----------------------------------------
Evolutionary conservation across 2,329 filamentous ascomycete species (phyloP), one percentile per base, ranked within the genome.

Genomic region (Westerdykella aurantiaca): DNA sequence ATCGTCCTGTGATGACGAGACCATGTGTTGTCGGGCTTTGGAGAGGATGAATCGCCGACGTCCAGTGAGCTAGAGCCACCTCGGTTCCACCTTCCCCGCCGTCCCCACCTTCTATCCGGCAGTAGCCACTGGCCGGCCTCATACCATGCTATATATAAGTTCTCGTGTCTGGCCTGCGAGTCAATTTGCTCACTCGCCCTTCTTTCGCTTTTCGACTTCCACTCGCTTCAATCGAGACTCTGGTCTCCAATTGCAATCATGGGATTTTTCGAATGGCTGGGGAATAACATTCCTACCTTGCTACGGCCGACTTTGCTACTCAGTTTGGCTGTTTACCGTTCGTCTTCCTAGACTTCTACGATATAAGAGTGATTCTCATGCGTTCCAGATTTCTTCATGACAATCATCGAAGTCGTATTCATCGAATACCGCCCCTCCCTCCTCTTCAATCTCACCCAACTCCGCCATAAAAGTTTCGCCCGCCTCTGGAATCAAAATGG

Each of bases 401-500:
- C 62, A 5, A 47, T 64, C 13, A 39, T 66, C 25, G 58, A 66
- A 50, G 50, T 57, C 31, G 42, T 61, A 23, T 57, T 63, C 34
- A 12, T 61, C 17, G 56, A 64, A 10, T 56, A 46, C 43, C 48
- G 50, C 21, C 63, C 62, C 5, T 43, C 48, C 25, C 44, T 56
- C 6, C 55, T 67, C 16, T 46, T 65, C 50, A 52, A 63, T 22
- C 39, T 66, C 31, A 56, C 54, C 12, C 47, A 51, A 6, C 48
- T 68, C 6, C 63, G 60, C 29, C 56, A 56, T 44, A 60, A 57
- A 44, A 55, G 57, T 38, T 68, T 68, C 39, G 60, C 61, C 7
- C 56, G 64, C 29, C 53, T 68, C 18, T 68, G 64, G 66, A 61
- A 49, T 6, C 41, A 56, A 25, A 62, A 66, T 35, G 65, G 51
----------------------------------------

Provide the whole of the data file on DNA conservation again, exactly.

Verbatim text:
Evolutionary conservation across 2,329 filamentous ascomycete species (phyloP), one percentile per base, ranked within the genome.

Genomic region (Westerdykella aurantiaca): DNA sequence ATCGTCCTGTGATGACGAGACCATGTGTTGTCGGGCTTTGGAGAGGATGAATCGCCGACGTCCAGTGAGCTAGAGCCACCTCGGTTCCACCTTCCCCGCCGTCCCCACCTTCTATCCGGCAGTAGCCACTGGCCGGCCTCATACCATGCTATATATAAGTTCTCGTGTCTGGCCTGCGAGTCAATTTGCTCACTCGCCCTTCTTTCGCTTTTCGACTTCCACTCGCTTCAATCGAGACTCTGGTCTCCAATTGCAATCATGGGATTTTTCGAATGGCTGGGGAATAACATTCCTACCTTGCTACGGCCGACTTTGCTACTCAGTTTGGCTGTTTACCGTTCGTCTTCCTAGACTTCTACGATATAAGAGTGATTCTCATGCGTTCCAGATTTCTTCATGACAATCATCGAAGTCGTATTCATCGAATACCGCCCCTCCCTCCTCTTCAATCTCACCCAACTCCGCCATAAAAGTTTCGCCCGCCTCTGGAATCAAAATGG

Each of bases 401-500:
- C 62, A 5, A 47, T 64, C 13, A 39, T 66, C 25, G 58, A 66
- A 50, G 50, T 57, C 31, G 42, T 61, A 23, T 57, T 63, C 34
- A 12, T 61, C 17, G 56, A 64, A 10, T 56, A 46, C 43, C 48
- G 50, C 21, C 63, C 62, C 5, T 43, C 48, C 25, C 44, T 56
- C 6, C 55, T 67, C 16, T 46, T 65, C 50, A 52, A 63, T 22
- C 39, T 66, C 31, A 56, C 54, C 12, C 47, A 51, A 6, C 48
- T 68, C 6, C 63, G 60, C 29, C 56, A 56, T 44, A 60, A 57
- A 44, A 55, G 57, T 38, T 68, T 68, C 39, G 60, C 61, C 7
- C 56, G 64, C 29, C 53, T 68, C 18, T 68, G 64, G 66, A 61
- A 49, T 6, C 41, A 56, A 25, A 62, A 66, T 35, G 65, G 51